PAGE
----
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4th Singapore Short Cuts3 min read

6 August 2007 3 min read


4th Singapore Short Cuts3 min read

Reading Time: 3 minutes

It must have taken some time to come up with the program listing for this year’s Singapore Short Cuts, an annual event jointly organised by the Substation, National Museum and Singapore film commission. Into its fourth season this year, we are fortunate to have a comprehensive and highly commendable lineup. The tongue-in-cheek design of the program booklet gives you a hint of the satire behind some of the pieces.


Featuring some award-winning big players, supporting the aspiring potentials and saluting our nation’s pioneers, this year’s selection shows an acute understanding of the local circuit.

From the subtle metaphors in Boo Junfeng’s Katong Fugue, to stirring silhouettes in Rajendra Gour’s “Sunshine Singapore”, and the emotionally wrenching characters in Sun Koh’s “Bedroom dancing”, be prepared to leave each session with churning thoughts. Sculptured for the discerning, it’s a positive sign perhaps, that we as audiences, have finally come of age.

If you’re hoping to indulge in some sepia-flavored nostalgia, then mark this date down in your books now – 25th August. This time around, the organisers are bringing back a bit of yesteryear with the landmark independent filmmaker Rajendra Gour’s four surviving short films, shot in the 1960s and 1970s. Reflectively positioned in one sitting, you will be able to saturate in the glorious film grains and quirky music of time gone by.

Evident in his works is the straightforward story-telling style that allows you time to leisurely take in the rest of the message. It’d be interesting to note that films at that crucial turning point of our small republic were mainly educational, informative and entertaining. Experimentation was considered commercially risky. But Rajendra Gour’s short films had elements of both. Kudos to the organisers for unearthing these valuable footages.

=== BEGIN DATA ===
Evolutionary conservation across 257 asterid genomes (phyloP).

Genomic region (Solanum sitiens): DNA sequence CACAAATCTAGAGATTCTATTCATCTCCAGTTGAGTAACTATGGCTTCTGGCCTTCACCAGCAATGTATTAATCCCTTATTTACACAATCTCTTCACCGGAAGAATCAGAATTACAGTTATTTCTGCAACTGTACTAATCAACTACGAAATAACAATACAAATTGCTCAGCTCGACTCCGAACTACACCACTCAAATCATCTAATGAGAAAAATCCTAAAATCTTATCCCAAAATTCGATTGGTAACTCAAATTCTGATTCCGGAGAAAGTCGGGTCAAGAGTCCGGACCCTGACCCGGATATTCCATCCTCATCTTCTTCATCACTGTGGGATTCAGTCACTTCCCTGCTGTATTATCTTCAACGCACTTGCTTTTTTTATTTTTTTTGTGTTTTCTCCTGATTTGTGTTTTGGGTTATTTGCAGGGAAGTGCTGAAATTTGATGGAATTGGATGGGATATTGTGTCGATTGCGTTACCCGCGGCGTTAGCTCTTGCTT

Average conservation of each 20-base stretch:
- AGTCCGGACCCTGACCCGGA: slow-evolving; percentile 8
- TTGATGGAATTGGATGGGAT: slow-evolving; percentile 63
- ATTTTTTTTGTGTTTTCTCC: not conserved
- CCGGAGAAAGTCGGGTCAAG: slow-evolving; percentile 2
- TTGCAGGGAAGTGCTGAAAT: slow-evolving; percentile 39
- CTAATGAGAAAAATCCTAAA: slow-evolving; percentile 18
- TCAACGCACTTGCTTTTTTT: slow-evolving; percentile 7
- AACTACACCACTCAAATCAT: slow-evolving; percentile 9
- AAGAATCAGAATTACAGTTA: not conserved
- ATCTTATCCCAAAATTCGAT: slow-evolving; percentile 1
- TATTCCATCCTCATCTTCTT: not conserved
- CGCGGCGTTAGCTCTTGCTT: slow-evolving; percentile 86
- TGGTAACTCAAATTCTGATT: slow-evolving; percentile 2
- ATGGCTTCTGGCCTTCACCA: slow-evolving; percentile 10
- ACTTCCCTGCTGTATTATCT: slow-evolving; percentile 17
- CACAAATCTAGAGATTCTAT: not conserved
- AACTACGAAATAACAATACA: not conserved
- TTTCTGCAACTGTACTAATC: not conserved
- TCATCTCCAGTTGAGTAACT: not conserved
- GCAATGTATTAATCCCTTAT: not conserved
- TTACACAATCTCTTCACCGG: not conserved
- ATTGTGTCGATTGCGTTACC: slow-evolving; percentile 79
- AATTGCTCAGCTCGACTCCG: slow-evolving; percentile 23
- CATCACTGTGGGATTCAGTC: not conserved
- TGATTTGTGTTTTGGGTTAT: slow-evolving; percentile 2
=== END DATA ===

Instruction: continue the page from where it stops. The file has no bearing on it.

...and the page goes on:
When we asked the filmmaker, still sprightly at his age, if he thinks the concept of short films have changed over the years, he confidently told us, “The concept of short films does not change. It is the presentation style that can now be different. The subjects that were considered taboo then may have become the norm with the changing times.”

And perhaps it is just that very glimmer of hope we see in Sun Koh’s daring new short. Based on a social headliner, it draws you deeper into the dark side of personal issues, issues many Singaporeans left withering on the shelves of their subconscious for much too long. It is time to pick up the feather duster and choke on the dust.

And listen hard. The seamless weaving of sound and music into the short films strikes gold in this year’s showing. Especially apt in “SuperDONG”, it lent an edge to an already superb piece of work.

Jacen Tan’s “Zo Gang” adds to his collection of 2-hokkien-syllabus short films. Without any big flourishing camera antics, the simple narrative allows the essence of the filmmaker to come through. And isn’t that what short films are about anyway? The message, the essence, the moment.

It is also very encouraging to see a steering away from the usual pool of actors. The few promising new faces have done more than fairly well and their efforts are worth the applause.

One would wonder if the recent focus on the local feature films has overshadowed the progress of the short film circuit here. But as Mr. Gour appropriately puts into perspective, “Today, with digital cameras the films can be cheaper to make, filmmakers are in a better position to take risks. In fact more shorts will be produced as short films open more doors for talents. Transition from a short film to a feature film is a natural developmental process.”

For the ideal tasting of this year’s series of short films, attend all four Saturday sessions. As always the organisers have done well in placing the audiences in close proximity with the filmmakers. There will be a dialogue session with the filmmakers at the end of each session and the addition of the filmmakers’ emails addresses in the booklets is an encouraging sign of increased interaction with the public.

Narrative. Experimental. Retrospective. Whether biting comment or personal moment, each short film is clear about it’s message. They mean serious business.

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